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Wolf hunt quota angers environmentalists

The Local · 1 Feb 2013, 08:02

Published: 01 Feb 2013 08:02 GMT+01:00

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The Swedish Environmental Protection Agency (Naturvårdsverket) has authorized the killing of 16 wolves in specific territories in a hunt that starts on Friday and ends on February 17th.

The most recent estimate a year ago put the overall number of wolves in Sweden at around 270, spread out in about 30 packs, though those numbers have most certainly risen since then.

The agency announced on Wednesday it had allowed a "selective and targeted hunt of inbred wolves as a step towards reducing inbreeding and having a sustainable, healthy wolf population".

"A selective and targeted hunt is the only method that can reduce the level of inbreeding in the short term," it said.

Wolves are considered a protected species in many parts of Europe, and Swedish environmentalists decried the hunt as illegal and said it could hurt the wolf population.

"We believe the hunt violates both EU law and Swedish hunting regulations," Oscar Alarik, legal counsel at the Swedish Society for Nature Conservation (Naturskyddsföreningen), said on Thursday.

"We don't agree that the hunt would help sustain the wolf population. The population is not big enough for a hunt of this size," he told Swedish news agency TT.

The Djurskyddsföreningen, WWF and Rovdjursföreningen (Swedish Predators Association) have together appealed the decision to Stockholm's Administrative Court.

Sweden's parliament voted to resume a licensed wolf hunt in 2010 after a 46-year hiatus, allowing 27 wolves to be killed.

Supporters said the cull was needed to strengthen the gene pool of Sweden's largely inbred wolf population, and wolves were imported from Finland and Russia to replace the killed animals.

The hunt was again authorized in 2011, but not in 2012.

The agency stressed that the "selective and targeted" hunt for 2013 was not the same as the licensed hunts in 2010 and 2011.

"This is not a normal licensed hunt," EPA director Maria Aagren told TT.

But EU officials told Swedish media they were watching the situation closely to determine whether to take Sweden to the European Court of Justice.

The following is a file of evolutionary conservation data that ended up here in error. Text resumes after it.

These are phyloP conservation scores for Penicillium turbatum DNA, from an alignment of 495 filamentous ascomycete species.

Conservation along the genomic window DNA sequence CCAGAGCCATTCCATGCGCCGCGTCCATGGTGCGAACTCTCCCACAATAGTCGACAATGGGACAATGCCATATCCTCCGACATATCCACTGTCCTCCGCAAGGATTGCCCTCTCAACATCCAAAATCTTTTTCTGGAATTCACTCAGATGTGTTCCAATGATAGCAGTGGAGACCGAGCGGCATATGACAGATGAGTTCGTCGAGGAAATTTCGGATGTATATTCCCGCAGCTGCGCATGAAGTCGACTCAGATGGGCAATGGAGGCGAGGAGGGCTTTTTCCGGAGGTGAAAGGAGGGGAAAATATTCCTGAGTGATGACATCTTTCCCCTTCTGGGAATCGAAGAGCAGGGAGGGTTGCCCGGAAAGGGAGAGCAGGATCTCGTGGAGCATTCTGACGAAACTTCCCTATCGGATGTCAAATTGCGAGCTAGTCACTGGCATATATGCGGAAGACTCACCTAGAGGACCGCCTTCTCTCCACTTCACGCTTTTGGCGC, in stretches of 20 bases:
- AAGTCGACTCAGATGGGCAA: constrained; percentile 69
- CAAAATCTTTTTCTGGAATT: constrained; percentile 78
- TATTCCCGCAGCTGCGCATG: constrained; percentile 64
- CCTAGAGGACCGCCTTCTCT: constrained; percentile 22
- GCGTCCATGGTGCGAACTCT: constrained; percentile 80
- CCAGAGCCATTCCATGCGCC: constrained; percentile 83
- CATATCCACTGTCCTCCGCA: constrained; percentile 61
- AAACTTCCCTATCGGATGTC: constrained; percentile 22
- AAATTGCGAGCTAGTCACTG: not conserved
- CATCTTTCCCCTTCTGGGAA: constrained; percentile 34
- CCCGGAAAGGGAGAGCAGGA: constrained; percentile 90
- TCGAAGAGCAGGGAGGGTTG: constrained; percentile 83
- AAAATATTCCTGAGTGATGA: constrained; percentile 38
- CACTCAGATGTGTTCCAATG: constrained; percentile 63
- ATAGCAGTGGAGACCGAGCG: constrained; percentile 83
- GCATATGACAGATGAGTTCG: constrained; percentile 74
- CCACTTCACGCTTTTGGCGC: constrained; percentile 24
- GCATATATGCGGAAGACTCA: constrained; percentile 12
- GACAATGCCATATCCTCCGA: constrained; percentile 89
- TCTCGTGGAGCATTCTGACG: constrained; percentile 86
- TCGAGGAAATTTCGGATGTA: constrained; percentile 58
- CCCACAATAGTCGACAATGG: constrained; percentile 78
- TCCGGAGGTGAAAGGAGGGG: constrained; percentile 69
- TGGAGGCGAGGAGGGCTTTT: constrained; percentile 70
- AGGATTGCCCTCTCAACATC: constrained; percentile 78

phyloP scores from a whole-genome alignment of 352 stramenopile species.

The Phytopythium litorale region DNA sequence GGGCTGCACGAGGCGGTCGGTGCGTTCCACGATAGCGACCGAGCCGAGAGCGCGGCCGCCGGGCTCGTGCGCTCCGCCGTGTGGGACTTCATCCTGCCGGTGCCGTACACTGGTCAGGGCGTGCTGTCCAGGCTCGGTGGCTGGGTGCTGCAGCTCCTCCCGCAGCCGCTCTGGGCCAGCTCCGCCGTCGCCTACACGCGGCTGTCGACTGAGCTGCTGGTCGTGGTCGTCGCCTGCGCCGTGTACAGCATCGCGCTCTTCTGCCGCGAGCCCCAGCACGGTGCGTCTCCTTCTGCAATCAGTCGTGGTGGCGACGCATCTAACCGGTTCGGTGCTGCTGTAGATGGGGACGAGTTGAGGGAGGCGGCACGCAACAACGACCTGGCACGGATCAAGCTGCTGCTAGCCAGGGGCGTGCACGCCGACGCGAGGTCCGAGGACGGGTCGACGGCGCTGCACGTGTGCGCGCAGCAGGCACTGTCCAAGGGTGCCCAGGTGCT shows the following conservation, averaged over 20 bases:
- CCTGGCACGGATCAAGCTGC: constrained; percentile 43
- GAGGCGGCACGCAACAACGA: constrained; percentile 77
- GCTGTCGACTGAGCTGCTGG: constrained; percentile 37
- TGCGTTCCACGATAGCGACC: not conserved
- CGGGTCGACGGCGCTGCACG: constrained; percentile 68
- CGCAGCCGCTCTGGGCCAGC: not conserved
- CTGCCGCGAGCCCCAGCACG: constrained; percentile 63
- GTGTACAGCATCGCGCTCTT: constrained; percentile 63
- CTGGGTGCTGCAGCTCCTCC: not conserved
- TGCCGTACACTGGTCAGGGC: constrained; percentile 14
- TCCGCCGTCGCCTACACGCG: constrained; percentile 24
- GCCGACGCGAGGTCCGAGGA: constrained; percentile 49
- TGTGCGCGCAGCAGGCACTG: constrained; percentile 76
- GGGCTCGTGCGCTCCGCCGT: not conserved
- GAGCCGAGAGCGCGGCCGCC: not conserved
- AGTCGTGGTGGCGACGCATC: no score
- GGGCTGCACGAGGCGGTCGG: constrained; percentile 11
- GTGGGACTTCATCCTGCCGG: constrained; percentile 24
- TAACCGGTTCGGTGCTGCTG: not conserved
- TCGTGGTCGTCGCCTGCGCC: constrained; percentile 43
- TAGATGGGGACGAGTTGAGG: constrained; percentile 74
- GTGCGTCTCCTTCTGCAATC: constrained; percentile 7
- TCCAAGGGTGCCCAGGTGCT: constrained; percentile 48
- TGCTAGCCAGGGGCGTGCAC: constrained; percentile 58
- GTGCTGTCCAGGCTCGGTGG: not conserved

Story continues below…

In January 2011, the Commission reprimanded the Scandinavian country for its wolf hunt.

The hunt is supported in rural Sweden, where sheep and reindeer have increasingly come under attack.

AFP/The Local/at

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Your comments about this article

08:59 February 1, 2013 by skogsbo
Most of the mainland Europe now breaks eu law on pig fm welfare, since New13, I see or hear no out cry there!.
12:33 February 1, 2013 by Borilla
#1 As usual no logic to the argument just bloviation.

The Centre and Moderates buying votes again by threatening an endangered species. Sweden is very selective about its obedience to regulations. When it comes to snus and hunting wolves, redneck votes are more important than obeying the law.
15:18 February 1, 2013 by calebian22
EU law. It is more of a joke than Swedish law, and that is saying something.
18:05 February 1, 2013 by rohermoker
If the Centre and Moderates buying votes, What to the liberals and Greens do. I guess that they are just promoting well reasoned comon scence ideas with no hint vote buying
21:24 February 1, 2013 by Rishonim
Sweden and its obsession with purity. I have been way up north and I have seeing loads of inbreeding looking folks.....
22:35 February 1, 2013 by johan rebel
Does anybody really expect the hunters to take out exactly those 16 "inbred" wolves? Have they been coated in dayglo paint to make them recognizable?

Most likely the hunters will shoot the wrong wolves, injure a couple of others, and kills several of their own dogs by mistake, like usual. With a bit of luck they might even shoot each other, as happens just about every year when they go out hunting moose.
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